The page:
If you read Reminiscenses from Poland, you know that I reached Bełchatów, almost without mishap. Immediately I was enveloped in a warm Zawady welcome, in the place that Dad once called home. His only remaining sister, Aunt Lusia, lives there still, daughters and grandchildren close at hand. A long summer evening was spent in her garden, rabbits proliferating, and a cardboard box sheltering the tiniest kittens you ever saw. I could feel my ankles being bitten, the pond and the sultry air an open invitation. All in a good cause. Her arm tucked through mine, we took a gentle turn beneath the apple trees. Not long since she was in hospital, with family fearful that she would not recover.
As darkness fell and eyes began to droop, I was returned to cousin Jadzia’s house. Halfway through my Polish adventure. I had scoured timetables, and lost sleep over how I would get from Bełchatów to Kraków. In the event, the problem was solved for me. Jadzia’s daughter Ania and family were driving to the Tatry Mountains, south of Kraków, for a few days holiday. If I didn’t mind being a bit squashed, they would take me with them and break the journey at Adam’s house. I’ve never been one to mind a squeeze. And so it was that me and 2 little girls, with 2 sunhats and a furry green frog, shared the back seat on a 4 hour journey.
We took the scenic route to avoid roadworks, but it was market day in Radomsko, and the car crawled beside the brimming stalls. Once out in gently rolling countryside, Hubert slipped a CD in and we sang along to Polish nursery rhymes. Two year old Nadia’s eyes sparkled as she sang, but all of a sudden they were filled with distress and she was being sick. Swerving off the road into a field, operation clean up began. “She’s never done that before” Hubert ruefully observed. “She’s normally a good traveler”. Five minutes later, in fresh clothes, she was beaming again, and munching a bag of crisps.
At Adam’s house all was suspiciously quiet. No sign of the two little boys who lived there, but the playroom overflowed with toys. A lovely respite for two little girls, who didn’t stop till every shelf and cupboard was empty and there was no space to play. Out into the garden for a quick burn off energy then, fuelled with coffee and cake, Mum and Dad round them up. Time to say goodbye….
I had a luxurious hour to myself before the onslaught. Toys swiftly back on shelves, a peep at TV (Rafa was playing in the French Open) and I was sitting on the balcony, waiting. Hot and mildly harrassed, Weronika and Marta shepherded two small boys through the gate. Bedlam! But in such a good way. My turn to play with Marti, 18 months old and a happy soul, and his rather more cautious brother, Bartek, aged three. Gradually the household filled as first Adam returned from work, then Wojtek, Weronika’s husband, and finally my lovely neice, Ula. One member was missing. Łukasz now lives with his girlfriend and I was promoted to his bedroom. The buzz of chatter, and patter of slippered feet on the tiled floors, filled the evening as we ate and drank. And finally, collapsed gratefully into bed.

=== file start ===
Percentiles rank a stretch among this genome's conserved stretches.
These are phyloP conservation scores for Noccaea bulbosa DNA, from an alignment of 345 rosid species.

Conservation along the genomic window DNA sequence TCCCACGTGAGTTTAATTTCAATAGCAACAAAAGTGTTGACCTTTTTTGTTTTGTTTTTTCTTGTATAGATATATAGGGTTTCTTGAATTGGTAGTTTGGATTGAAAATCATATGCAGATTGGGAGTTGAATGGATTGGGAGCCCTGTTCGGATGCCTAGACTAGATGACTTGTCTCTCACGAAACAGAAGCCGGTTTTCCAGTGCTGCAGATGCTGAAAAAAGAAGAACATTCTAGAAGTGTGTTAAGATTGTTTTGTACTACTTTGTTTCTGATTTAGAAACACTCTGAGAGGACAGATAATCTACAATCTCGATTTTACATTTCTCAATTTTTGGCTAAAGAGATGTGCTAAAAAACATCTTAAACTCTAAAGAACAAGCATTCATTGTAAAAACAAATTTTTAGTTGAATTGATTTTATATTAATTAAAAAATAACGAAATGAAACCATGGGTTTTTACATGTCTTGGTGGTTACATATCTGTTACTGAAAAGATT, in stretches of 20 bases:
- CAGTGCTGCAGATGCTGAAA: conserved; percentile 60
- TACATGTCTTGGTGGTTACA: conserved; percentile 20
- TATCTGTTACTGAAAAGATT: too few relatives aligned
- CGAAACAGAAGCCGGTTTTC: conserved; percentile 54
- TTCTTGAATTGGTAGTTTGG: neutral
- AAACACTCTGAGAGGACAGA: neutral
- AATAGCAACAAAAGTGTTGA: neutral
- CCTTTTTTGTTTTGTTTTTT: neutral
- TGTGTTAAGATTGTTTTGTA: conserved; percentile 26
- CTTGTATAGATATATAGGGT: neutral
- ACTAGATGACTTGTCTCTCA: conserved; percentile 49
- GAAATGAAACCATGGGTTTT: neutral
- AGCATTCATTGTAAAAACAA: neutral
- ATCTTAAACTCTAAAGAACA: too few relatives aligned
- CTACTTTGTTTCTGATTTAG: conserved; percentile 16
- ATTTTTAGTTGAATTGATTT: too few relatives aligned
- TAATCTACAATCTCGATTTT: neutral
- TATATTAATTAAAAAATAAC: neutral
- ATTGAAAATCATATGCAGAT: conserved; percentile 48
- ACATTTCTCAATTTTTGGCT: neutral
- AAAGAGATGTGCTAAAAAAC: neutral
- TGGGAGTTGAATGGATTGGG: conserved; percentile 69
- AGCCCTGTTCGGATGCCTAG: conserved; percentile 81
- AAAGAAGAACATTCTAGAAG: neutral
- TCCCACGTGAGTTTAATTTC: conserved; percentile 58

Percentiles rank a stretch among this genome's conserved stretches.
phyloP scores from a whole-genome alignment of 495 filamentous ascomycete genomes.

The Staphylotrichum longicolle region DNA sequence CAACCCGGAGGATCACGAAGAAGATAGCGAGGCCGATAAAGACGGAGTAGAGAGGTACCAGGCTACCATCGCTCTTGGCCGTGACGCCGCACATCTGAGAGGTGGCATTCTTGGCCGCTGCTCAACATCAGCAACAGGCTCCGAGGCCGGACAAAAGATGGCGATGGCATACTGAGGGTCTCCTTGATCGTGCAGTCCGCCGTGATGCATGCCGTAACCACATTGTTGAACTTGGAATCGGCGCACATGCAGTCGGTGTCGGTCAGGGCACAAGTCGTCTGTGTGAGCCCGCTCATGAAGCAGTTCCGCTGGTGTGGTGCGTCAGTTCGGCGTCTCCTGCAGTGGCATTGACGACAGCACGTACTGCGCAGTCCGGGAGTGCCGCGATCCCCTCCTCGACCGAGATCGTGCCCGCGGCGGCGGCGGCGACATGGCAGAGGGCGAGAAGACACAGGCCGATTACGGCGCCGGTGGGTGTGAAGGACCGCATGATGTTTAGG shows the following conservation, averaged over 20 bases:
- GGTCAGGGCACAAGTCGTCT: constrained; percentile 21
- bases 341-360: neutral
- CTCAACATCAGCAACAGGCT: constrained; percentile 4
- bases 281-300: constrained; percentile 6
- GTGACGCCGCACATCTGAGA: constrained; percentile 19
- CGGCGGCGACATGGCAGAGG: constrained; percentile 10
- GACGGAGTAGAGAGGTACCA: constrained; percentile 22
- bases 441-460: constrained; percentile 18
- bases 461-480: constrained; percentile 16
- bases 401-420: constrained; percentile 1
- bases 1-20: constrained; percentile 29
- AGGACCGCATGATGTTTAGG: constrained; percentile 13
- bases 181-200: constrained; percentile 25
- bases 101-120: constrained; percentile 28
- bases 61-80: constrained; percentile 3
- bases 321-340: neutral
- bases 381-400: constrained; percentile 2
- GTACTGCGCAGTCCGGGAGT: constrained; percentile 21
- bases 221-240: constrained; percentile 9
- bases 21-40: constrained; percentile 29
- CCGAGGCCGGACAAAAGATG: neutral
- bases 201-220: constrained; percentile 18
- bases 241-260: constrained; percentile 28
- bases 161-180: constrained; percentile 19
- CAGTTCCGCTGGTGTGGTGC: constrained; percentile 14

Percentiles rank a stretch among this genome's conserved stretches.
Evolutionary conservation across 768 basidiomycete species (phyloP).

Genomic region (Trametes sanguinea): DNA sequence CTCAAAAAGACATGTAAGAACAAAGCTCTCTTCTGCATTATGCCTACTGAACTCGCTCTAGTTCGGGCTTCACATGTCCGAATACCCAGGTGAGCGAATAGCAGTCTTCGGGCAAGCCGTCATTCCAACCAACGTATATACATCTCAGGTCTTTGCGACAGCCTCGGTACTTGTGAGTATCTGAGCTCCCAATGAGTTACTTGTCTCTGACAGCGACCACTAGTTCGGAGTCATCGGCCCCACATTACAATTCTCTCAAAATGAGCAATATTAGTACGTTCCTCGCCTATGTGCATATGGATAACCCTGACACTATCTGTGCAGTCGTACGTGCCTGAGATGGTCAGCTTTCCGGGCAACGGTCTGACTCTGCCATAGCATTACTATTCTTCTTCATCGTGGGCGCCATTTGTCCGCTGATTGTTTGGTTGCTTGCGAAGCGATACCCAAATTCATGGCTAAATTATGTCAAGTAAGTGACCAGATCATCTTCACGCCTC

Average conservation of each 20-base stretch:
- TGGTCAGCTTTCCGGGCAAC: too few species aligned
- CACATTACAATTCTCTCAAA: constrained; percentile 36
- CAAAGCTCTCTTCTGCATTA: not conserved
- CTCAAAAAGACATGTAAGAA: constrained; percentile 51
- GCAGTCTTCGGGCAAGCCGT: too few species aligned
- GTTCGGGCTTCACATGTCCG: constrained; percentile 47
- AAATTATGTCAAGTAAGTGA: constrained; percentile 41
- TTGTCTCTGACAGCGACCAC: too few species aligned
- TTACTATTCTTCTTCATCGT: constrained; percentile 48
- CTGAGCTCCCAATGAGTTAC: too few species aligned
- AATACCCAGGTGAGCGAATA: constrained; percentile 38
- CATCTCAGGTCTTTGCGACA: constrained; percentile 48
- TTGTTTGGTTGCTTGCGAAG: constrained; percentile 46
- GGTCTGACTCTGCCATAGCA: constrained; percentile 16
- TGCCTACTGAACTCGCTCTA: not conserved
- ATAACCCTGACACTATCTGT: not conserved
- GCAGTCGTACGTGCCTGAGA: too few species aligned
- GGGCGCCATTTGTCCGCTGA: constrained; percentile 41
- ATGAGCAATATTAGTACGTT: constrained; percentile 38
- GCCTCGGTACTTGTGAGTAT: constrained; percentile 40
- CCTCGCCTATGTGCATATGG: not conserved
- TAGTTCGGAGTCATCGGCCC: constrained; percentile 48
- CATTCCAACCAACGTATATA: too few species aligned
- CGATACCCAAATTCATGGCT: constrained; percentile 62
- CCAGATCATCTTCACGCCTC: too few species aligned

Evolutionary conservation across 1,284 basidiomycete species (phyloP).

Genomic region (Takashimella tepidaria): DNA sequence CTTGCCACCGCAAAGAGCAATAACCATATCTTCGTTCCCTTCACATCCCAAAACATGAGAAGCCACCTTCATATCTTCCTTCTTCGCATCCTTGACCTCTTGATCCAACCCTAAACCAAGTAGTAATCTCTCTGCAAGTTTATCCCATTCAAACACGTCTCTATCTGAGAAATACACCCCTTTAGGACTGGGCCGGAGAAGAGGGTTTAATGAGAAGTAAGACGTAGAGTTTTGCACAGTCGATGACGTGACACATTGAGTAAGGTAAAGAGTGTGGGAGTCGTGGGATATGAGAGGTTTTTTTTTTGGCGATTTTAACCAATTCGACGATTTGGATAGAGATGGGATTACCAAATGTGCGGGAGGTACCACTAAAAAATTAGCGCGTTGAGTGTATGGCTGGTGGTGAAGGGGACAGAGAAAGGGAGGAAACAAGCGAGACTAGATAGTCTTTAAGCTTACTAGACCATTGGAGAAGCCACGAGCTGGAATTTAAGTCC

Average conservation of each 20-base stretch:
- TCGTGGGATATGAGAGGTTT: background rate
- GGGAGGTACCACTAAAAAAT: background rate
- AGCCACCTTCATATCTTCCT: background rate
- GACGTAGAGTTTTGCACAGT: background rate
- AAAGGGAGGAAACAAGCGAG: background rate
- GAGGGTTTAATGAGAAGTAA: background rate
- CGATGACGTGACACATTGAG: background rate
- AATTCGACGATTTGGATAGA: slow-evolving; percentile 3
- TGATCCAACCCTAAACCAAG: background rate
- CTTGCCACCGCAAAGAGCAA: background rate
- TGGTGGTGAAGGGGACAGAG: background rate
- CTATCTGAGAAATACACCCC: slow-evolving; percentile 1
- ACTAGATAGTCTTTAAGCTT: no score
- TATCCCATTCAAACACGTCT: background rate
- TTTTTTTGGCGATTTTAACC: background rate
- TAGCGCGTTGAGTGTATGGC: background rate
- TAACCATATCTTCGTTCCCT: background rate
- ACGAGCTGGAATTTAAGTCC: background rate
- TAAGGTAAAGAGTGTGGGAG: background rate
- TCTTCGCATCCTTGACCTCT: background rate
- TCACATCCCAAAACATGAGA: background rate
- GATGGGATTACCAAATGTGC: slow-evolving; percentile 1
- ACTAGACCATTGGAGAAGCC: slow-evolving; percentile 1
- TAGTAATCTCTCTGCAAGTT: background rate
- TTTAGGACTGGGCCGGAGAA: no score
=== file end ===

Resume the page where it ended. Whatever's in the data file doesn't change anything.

Fluffy clouds greeted me through the skylight next morning. Sniadanie (breakfast), and an outing to the park, followed by wolny czas (free time). When I returned from the city, preparations were in full swing, the house full of bustle. Adam’s pride and joy is his barbecue room, a design wonder of wood and folding glass panels. The end wall is solid brick to enclose the grill and a smoker. Marta’s pride and joy is her garden and the delicious meals she provides for her family. Between them they conjure up many a feast.
That evening there was a guest of honour. A gentleman to whom I will always be in debt. Tomasz, Adam’s business partner, a warm and generous man and an impeccable English speaker, made the phone call to Dad that reunited him with his Polish family. (A night I will never forget, my tearful Dad hardly daring to believe his luck). Taste is of supreme importance to Tomasz, and is one of the foundations of the bakery business. Fond of wine and good company, with many tales to tell, you can imagine how our evening progressed. Adam provided salmon and garlic bread from the barbecue and smoked sea bass to compliment Marta’s salads. Wine flowed, and then Łukasz arrived, affectionate as ever. He had spent the afternoon sleeping after an early shift. The children played. Sandpit, bubbles and swing, until it was time to haul them off to bed….
Last day…ostatni dzien… and one last trip into the city. A tram ride home, stopping to collect a deep red rose bush for Marta, and a bag of cherries. A whirl of emotions. Adam, watering the garden after another hot one. Marta, pottering beside him, relaxed after feeding everybody again. The children at a birthday party in the neighbours’ garden next door, laughter and occasional tears drifting our way. The evening settling around us. Time for more goodbyes… we don’t know till when. In halting Polish on the way to the airport, I try to tell Adam how very grateful I am. His eyes twinkle as hugs me….
You must have met Cathy over at Wander.essence? I’m adding this to her Prose challenge. It’s the last of my Polish adventures… for now.
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